LONDON – In her traditional Christmas message, the United Kingdom’s Prime Minister Theresa May lauded on Sunday members of the country’s emergency services who aided the victims of terror attacks and other tragedies over the past year and called for unity.
May – the daughter of a vicar – also said Britons should take pride in the UK’s “Christian heritage” and its shared values of love, service and compassion.
She thanked “the heroes in our emergency services, whose courage and dedication so inspired the nation in response to tragedy at Grenfell Tower and the abhorrent terrorist attacks in Manchester and London.”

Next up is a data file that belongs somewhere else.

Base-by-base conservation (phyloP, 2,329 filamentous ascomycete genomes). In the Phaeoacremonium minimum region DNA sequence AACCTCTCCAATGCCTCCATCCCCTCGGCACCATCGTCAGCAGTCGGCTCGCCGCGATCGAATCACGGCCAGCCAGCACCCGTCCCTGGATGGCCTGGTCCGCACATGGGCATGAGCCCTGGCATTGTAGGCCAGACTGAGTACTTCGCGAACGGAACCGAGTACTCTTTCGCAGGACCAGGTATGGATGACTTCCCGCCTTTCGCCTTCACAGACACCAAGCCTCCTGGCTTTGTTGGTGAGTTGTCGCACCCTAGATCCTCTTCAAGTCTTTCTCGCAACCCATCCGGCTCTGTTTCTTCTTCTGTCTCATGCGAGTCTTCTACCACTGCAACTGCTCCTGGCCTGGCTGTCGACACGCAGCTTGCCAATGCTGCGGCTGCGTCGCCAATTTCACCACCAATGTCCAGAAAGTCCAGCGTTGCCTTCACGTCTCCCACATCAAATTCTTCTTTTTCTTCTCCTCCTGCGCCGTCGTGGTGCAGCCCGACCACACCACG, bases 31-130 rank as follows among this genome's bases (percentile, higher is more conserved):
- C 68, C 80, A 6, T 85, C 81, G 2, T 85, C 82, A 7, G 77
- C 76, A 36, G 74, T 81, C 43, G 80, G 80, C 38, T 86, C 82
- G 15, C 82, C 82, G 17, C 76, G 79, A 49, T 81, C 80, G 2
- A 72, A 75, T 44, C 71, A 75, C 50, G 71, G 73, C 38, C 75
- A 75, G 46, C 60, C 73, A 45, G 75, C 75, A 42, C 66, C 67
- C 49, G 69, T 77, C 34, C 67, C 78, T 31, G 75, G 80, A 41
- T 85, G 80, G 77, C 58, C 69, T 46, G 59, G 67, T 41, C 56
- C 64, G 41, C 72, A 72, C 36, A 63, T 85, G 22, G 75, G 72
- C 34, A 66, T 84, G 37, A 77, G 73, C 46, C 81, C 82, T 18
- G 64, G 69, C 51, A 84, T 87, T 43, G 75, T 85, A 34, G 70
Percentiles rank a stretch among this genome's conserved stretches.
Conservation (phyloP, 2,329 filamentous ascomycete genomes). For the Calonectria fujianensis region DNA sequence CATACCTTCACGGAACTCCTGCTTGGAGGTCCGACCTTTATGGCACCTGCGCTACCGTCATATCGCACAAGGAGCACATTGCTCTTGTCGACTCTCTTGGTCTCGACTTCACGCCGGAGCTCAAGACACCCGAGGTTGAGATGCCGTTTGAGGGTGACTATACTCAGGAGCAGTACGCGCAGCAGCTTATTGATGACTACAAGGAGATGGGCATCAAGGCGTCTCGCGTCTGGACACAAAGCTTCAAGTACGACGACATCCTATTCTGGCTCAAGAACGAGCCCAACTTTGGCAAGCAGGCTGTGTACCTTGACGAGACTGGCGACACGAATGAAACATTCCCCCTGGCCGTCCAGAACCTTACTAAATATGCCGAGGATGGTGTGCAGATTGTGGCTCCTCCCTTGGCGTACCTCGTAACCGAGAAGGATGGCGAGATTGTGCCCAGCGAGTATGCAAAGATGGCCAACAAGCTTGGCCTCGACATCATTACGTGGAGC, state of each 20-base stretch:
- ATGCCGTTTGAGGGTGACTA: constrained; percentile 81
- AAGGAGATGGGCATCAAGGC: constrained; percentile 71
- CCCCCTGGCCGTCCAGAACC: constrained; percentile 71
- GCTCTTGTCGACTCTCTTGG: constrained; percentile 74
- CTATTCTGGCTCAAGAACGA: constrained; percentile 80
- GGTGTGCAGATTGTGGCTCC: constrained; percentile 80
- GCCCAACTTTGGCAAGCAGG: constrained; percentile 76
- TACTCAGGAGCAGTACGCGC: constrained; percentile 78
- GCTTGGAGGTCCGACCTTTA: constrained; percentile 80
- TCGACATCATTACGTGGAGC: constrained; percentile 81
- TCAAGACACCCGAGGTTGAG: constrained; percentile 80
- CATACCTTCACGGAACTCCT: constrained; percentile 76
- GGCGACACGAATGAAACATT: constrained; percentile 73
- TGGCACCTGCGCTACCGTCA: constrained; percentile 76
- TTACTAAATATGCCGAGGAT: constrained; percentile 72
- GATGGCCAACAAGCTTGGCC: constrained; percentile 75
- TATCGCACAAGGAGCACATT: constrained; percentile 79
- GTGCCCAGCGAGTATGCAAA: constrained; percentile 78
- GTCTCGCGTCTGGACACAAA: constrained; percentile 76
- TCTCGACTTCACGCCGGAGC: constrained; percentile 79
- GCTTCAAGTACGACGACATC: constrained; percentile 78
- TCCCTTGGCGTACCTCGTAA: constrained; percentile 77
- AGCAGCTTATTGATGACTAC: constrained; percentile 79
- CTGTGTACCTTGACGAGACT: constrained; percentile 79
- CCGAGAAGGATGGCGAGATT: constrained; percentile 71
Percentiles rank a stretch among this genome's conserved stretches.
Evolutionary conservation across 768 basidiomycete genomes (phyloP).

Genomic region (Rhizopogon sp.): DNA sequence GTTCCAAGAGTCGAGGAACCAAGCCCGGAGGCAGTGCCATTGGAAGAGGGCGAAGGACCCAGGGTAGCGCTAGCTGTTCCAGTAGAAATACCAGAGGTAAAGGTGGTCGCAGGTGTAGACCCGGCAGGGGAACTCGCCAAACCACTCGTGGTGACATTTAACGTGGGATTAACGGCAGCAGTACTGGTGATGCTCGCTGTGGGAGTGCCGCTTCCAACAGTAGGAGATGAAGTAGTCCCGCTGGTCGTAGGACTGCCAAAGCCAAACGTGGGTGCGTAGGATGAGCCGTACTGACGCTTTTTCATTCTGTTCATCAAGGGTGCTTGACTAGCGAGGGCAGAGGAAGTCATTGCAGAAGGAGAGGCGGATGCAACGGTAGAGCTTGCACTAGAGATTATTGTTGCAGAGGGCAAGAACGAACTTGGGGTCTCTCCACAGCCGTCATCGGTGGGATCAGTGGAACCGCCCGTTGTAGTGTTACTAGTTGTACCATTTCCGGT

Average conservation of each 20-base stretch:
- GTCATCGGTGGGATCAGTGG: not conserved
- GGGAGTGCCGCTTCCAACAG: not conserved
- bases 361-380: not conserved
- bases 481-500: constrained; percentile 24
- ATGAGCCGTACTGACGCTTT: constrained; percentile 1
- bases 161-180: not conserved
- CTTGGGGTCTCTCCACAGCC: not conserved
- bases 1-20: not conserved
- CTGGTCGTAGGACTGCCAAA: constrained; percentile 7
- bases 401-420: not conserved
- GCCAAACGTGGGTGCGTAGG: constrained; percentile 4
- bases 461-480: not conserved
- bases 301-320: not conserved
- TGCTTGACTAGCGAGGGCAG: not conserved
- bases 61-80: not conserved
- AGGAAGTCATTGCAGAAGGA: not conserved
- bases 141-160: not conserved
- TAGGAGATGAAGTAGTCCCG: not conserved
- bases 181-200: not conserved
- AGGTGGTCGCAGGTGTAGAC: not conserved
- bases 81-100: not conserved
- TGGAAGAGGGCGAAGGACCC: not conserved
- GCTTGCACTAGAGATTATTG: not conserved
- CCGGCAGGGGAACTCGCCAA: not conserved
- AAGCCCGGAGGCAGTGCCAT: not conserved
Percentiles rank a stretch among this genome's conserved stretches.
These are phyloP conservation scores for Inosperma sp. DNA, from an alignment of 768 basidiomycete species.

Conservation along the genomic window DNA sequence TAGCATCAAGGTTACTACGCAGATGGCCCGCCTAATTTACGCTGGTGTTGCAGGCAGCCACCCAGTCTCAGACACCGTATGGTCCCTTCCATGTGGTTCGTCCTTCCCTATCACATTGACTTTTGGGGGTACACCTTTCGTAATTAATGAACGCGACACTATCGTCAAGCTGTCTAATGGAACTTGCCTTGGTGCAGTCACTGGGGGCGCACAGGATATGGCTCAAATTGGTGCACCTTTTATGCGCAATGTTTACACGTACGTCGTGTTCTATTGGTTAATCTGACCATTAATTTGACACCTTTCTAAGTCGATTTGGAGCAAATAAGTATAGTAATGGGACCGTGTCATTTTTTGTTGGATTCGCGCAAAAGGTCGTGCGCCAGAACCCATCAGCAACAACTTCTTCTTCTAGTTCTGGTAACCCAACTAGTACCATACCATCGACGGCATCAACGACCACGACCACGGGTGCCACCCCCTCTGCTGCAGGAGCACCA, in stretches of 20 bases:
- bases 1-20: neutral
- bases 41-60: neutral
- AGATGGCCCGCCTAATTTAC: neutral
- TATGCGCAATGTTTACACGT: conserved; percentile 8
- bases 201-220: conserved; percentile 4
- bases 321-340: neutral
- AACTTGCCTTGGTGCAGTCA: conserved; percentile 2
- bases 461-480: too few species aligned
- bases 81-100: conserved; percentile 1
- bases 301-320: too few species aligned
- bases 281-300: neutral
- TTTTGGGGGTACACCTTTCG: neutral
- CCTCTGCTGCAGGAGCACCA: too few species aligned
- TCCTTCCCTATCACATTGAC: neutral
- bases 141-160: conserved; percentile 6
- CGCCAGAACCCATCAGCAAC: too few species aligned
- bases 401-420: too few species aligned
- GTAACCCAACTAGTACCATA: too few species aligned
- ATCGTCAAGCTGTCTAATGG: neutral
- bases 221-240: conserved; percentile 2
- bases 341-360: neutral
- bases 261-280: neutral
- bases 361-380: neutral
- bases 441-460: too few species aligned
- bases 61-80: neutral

In contrast to her 2016 Christmas message, this time the Conservative leader avoided any mention of Brexit – the UK’s looming withdrawal from the European Union that is currently being negotiated – although she did ask citizens to “come together confident and united in the values we share.”
May also said that in the UK, everyone could practice their faith “free from question or fear.”
Meanwhile, the leader of the opposition Labour party, Jeremy Corbyn, said in his own message that people should take time to think about those who were “cut off and lonely” or living in war-torn regions.
He called on Britons to “show them you care,” adding that the UK was a “compassionate nation.”
“And abroad we think of those living in nations like Yemen, Syria and Libya in fear of bombs and bullets, of injury and death,” Corbyn said.